Earmarks, a slightly different look

For decade’s it was a standard negotiating tool to offer a representative in Congress support of a project in his/her state or district in exchange for a his/her vote to support a political party or administrations particular program. This process was called “earmarking,” the procedural process of marking a bill, amendments, etc. was called earmarks because the edge of the document was marked for “special consideration.”

In 2007 after decades of abuse by representatives in Congress and administrations, both Democrat and Republican, Congress decided to legally eliminate earmarks. It seemed logical that states building bridges to nowhere to acquire federal funds to increase employment in a state or district was a clear waste of money and especially offensive when it was in exchange for a vote that might have been used to support reasonable legislation in other areas. But as my Damon Runyon friend from New York, Danny would say, not so fast!

With the waver of earmarks the inclination to cooperate between the political parties in congress was virtually wiped out. Members of congress are inclined to vote party politics and the polarization that results is like two opposing magnets preventing political organizations from working together. This polarization results in congressional gridlock and it seriously curtails any legal progress on major issues by the house and senate.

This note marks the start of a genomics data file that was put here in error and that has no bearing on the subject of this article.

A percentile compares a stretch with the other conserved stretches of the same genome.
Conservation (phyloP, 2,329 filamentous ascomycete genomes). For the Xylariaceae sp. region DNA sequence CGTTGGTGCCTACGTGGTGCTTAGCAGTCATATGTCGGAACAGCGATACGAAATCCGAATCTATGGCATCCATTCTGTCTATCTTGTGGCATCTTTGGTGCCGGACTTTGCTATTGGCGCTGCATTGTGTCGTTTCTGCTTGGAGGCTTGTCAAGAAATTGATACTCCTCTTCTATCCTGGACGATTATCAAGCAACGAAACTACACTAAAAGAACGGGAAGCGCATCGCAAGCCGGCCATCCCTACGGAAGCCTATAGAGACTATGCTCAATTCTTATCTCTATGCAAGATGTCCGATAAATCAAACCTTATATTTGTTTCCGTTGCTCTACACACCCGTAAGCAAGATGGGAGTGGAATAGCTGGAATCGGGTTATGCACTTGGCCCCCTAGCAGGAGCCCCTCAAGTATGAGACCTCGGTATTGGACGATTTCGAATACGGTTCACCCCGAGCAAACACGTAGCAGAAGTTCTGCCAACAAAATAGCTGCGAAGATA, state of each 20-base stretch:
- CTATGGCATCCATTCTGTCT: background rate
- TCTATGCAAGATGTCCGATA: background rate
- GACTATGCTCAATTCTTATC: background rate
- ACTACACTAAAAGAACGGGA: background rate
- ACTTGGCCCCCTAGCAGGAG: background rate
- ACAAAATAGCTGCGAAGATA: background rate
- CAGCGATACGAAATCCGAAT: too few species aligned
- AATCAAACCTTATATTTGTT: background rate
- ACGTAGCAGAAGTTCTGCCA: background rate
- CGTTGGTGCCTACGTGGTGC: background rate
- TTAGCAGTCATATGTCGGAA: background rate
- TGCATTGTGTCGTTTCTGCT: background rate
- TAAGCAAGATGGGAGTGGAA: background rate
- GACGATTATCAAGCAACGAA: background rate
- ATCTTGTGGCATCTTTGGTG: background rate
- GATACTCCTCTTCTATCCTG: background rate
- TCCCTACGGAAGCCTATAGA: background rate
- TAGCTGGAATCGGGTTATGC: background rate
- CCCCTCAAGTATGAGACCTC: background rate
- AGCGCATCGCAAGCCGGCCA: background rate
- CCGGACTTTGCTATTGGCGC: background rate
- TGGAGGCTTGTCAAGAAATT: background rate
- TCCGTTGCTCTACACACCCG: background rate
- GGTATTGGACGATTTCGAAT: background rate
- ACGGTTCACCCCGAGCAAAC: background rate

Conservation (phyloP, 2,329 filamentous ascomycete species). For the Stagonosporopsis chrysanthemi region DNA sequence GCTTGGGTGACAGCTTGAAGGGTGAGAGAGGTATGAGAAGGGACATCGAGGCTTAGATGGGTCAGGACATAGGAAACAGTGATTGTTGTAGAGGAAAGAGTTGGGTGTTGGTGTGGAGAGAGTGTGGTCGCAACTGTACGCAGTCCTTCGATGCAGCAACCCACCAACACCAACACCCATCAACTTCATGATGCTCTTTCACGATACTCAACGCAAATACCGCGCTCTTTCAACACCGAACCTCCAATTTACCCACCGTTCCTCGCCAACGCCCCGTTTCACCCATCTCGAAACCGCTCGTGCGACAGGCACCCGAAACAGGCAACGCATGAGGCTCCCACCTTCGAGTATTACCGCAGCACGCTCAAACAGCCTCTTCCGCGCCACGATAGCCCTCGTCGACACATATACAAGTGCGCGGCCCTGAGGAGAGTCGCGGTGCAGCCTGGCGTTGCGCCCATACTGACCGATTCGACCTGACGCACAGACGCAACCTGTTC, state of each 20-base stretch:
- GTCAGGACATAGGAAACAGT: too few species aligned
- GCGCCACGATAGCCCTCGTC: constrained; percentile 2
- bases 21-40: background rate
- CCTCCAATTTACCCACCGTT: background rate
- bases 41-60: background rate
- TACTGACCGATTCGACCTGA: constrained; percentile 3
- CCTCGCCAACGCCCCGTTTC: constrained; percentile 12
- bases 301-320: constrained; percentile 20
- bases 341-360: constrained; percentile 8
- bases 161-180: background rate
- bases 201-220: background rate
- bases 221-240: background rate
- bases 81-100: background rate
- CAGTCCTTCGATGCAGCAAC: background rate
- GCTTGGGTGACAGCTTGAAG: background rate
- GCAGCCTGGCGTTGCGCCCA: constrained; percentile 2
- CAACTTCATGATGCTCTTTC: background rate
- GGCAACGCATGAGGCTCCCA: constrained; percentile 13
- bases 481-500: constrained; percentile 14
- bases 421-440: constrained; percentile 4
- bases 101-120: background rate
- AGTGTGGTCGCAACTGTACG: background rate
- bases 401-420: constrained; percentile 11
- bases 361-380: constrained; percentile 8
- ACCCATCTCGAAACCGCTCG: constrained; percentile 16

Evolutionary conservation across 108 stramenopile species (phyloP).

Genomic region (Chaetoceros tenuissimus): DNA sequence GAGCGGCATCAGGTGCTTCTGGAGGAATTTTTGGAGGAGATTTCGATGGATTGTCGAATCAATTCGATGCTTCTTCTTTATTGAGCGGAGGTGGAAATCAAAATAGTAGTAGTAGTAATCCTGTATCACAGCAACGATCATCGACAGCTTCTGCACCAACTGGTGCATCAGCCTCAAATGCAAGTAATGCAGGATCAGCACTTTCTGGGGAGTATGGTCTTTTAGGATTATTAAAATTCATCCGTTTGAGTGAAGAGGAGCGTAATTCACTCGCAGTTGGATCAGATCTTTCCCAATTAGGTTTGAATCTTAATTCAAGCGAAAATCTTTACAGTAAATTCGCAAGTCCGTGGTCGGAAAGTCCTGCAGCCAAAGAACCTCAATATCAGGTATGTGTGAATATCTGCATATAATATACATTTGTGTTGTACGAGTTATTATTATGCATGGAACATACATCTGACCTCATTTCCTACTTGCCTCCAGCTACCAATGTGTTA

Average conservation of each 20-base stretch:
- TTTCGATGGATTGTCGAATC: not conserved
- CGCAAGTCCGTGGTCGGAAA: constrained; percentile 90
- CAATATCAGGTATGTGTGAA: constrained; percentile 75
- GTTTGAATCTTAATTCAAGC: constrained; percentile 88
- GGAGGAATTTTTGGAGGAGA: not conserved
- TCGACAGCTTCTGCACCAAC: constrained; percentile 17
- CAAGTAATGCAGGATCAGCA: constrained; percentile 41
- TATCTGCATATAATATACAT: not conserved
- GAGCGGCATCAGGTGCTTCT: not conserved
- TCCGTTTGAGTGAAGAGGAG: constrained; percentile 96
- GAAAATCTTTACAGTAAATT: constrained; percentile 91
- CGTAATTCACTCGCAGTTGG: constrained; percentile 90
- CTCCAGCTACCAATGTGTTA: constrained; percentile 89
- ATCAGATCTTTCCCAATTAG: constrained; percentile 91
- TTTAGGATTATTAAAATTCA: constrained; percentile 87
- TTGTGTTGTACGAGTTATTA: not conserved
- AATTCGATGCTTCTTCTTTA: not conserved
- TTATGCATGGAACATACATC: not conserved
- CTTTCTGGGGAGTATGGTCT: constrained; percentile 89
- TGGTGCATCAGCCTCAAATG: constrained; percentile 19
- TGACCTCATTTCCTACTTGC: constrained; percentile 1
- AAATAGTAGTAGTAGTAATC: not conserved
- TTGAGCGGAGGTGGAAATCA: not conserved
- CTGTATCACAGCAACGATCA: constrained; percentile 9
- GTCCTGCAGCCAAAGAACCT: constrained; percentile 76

This week there was a suggestion that earmarks be reintroduced to the congressional process. The premise is that the representatives and senators with the promise of getting some of the “federal pork” in their respective state or district in exchange for the vote needed by his/her party or in some cases administrations will be a “fair exchange.” The gridlock can’t go on if we expect effective government based on our congressional representatives “doing the right thing.” Why not admit that it is reasonable and realistic to expect congressional representatives to want something for the constitutes in exchange for their vote on specific legislation.
Let’s face it overcoming the congressional gridlock we are currently in with earmarks is cheaper than months and years of no decision with costly delays and little or no results making “kicking the can down the road” the rule of governing in this great country.